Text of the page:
Essential online functions that can be moved to the blockchain include registering unique identities and keeping track of each users’ private contacts. On this fresh internet, applications like Facebook and Twitter will still exist, but they’ll have far less power and responsibility.

“At Blockstack, we’re enabling petite, open-source groups to grow and contest with the large players,” says Shea.

What will the Blockstack internet mean for Silicon Valley? Shea predicts a fresh wave of tech firms will emerge. “I believe this will create a much larger economy and a lot more prosperity for everyone.”

Written, shot, produced, and edited by Jim Epstein. Hosted by Nick Gillespie. Extra camera by Kevin Alexander.

Common Consensus by The Franks, Creative Commons Attribution license.

Mario Bava Sleeps In a Little Later Than He Expected To by Chris Zabriskie, Creative Commons Attribution license.

Talvihorros by the Blue Cathedral, Creative Commons Attribution license.

What True Self, Feels Bogus, Let’s See Jason X by Chris Zabriskie, Creative Commons Attribution license.

Canon in D Major by Kevin MacLeod, Creative Commons Attribution license.

Jim Epstein is a writer and producer at Reason.

Princeton-Trained Computer Scientists Are Building a Fresh Internet That Brings Privacy and Property Rights to Cyberspace

Princeton-Trained Computer Scientists Are Building a Fresh Internet That Brings Privacy and Property Rights to Cyberspace

Muneeb Ali and Ryan Shea are the co-founders of Blockstack, a project to rebuild the internet using blockchain technology so that individuals can reclaim direct control over their own identities, contacts, and data. The objective is to bring the property rights we love in the physical world to cyberspace.

These two Princeton-trained computer scientists—Ali ended his Ph.D. last month with a speciality in distributed systems—believe that today’s internet is fundamentally cracked. Users are coerced to trust companies like Google, Amazon, and Facebook to maintain our online identities and individual information. They store our files in giant data centers that are increasingly vulnerable to hackers. And the Snowden leaks exposed that the National Security Agency has strong armed these tech giants into handing over users’ individual data without bothering to obtain court-issued warrants.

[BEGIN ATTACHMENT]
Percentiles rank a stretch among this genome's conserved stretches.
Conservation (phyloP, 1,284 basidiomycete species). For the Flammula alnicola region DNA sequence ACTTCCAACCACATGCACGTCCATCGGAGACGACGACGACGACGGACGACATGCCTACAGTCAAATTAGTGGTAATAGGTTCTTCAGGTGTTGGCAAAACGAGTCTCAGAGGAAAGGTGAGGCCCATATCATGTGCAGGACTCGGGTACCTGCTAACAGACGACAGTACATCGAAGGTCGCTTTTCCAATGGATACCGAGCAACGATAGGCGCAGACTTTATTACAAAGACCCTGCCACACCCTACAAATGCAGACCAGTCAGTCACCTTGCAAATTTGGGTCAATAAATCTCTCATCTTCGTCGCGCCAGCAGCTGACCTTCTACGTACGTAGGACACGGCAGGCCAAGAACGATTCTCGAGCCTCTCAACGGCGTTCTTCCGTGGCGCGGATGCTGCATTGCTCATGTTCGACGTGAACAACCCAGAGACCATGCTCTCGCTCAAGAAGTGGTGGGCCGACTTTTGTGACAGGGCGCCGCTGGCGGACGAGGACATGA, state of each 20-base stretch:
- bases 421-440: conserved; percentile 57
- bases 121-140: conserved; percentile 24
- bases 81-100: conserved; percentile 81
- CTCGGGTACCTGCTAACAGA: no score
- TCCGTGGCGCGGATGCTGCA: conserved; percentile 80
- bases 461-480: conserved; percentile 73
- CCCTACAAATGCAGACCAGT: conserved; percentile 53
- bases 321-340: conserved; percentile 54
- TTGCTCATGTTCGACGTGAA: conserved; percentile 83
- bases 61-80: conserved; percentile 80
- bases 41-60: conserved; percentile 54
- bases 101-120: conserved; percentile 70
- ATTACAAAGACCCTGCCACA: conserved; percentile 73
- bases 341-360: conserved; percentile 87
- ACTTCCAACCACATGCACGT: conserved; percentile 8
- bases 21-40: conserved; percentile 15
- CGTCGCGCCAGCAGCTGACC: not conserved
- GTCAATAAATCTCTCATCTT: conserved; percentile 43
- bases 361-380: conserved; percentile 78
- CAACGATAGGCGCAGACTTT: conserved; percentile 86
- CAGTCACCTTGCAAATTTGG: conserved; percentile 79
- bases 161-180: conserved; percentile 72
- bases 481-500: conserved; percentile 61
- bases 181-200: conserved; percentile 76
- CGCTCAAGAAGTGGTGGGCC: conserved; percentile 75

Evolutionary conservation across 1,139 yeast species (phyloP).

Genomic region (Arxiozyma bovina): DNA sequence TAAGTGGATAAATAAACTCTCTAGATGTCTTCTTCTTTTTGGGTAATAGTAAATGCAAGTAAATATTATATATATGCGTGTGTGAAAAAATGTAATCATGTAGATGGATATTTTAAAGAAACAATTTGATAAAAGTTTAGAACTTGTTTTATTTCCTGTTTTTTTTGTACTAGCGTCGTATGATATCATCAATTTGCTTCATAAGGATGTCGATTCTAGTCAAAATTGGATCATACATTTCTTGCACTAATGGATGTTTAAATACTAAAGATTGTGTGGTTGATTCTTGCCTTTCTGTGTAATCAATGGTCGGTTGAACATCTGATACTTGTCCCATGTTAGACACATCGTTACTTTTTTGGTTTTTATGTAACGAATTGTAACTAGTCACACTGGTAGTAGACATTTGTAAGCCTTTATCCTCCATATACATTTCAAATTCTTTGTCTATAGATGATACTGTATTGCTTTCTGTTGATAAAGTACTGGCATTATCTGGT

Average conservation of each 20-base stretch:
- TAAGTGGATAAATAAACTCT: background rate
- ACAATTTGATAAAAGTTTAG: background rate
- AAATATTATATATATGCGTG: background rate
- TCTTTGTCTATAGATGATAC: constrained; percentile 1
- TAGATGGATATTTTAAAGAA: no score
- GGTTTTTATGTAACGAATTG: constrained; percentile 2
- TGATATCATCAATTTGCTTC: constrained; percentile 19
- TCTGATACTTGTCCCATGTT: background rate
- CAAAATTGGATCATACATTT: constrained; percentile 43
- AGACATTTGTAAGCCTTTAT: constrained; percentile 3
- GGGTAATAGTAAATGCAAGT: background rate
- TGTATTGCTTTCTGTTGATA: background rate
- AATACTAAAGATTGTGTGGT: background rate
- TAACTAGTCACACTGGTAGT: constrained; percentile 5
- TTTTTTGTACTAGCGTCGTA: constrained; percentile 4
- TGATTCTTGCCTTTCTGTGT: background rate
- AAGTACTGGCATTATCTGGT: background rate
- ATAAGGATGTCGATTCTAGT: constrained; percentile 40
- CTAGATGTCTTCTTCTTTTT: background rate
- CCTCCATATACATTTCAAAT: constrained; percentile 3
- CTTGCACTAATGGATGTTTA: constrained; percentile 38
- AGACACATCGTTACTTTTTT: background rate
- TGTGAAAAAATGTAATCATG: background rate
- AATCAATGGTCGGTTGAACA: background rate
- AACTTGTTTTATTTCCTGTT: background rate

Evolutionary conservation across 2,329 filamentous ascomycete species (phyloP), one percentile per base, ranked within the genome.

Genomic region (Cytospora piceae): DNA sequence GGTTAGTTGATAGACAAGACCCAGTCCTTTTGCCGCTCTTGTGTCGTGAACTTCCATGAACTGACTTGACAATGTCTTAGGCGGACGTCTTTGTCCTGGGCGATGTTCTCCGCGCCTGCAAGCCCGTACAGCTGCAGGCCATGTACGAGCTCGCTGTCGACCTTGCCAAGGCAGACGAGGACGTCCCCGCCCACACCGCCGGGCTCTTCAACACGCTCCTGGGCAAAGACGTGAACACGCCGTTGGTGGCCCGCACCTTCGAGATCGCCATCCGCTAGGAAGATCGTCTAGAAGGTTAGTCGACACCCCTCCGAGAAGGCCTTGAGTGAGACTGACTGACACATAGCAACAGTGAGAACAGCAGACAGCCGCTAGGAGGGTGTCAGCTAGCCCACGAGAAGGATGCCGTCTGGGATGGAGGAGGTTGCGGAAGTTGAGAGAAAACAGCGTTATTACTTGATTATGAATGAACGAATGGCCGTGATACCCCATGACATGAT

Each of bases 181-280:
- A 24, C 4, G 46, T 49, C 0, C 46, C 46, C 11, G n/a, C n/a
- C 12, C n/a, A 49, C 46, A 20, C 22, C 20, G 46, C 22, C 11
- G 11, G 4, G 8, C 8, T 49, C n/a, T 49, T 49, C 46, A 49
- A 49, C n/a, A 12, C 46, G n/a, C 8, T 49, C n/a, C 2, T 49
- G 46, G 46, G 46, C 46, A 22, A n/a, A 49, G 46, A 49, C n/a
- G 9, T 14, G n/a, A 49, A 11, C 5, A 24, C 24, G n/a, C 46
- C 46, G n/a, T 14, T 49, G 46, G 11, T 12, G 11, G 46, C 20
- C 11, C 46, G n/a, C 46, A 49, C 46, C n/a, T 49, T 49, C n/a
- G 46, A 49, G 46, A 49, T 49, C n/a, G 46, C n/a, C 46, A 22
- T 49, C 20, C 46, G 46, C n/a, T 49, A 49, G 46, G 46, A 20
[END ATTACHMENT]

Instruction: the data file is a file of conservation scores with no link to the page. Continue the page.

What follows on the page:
“Google has this telling, ‘don’t be evil,'” says Ali. “Maybe a company shouldn’t be powerful enough that they’re sitting there thinking, ‘should I be evil or not?'”

So how does Blockstack propose to alter cloud computing, which has bought enormous efficiencies to the tech sector? Ali and Shea say they’ve worked out a way to break up internet data centers into virtual storage lockers that are fully encrypted, so individual users are the only ones who hold the keys to their own data.

“If you’re a Dropbox engineer, you can go through my files today,” says Ali. “But if I use Dropbox through Blockstack, they have no visibility into the data at all.”

This fresh decentralized architecture is possible thanks to the invention of a fresh type of distributed database called a “blockchain,” which was introduced to the world in two thousand eight as a component of the peer-to-peer digital currency bitcoin. The blockchain was designed as a decentralized system for keeping track of who possesses what bitcoin, but in the last nine years an entire industry has emerged that all about integrating the blockchain into everything from real estate markets to driverless car technology.

Shea describes the blockchain as a virtual “whitepages the community maintains together,” which “anyone can add to” but “nobody controls”—a record that doesn’t require a central entity to assure its veracity. This collective white pages lists the location of each users’ encrypted data lockers.

Essential online functions that can be moved to the blockchain include registering unique identities and keeping track of each users’ private contacts. On this fresh internet, applications like Facebook and Twitter will still exist, but they’ll have far less power and responsibility.

“At Blockstack, we’re enabling petite, open-source groups to grow and rival with the large players,” says Shea.

What will the Blockstack internet mean for Silicon Valley? Shea predicts a fresh wave of tech firms will emerge. “I believe this will create a much larger economy and a lot more prosperity for everyone.”

Written, shot, produced, and edited by Jim Epstein. Hosted by Nick Gillespie. Extra camera by Kevin Alexander.

Common Consensus by The Franks, Creative Commons Attribution license.

Mario Bava Sleeps In a Little Later Than He Expected To by Chris Zabriskie, Creative Commons Attribution license.

Talvihorros by the Blue Cathedral, Creative Commons Attribution license.

What True Self, Feels Bogus, Let’s Witness Jason X by Chris Zabriskie, Creative Commons Attribution license.

Canon in D Major by Kevin MacLeod, Creative Commons Attribution license.

Jim Epstein is a writer and producer at Reason.

Related video:

http://www.youtube.com/watch?v=gn7baKKXyKo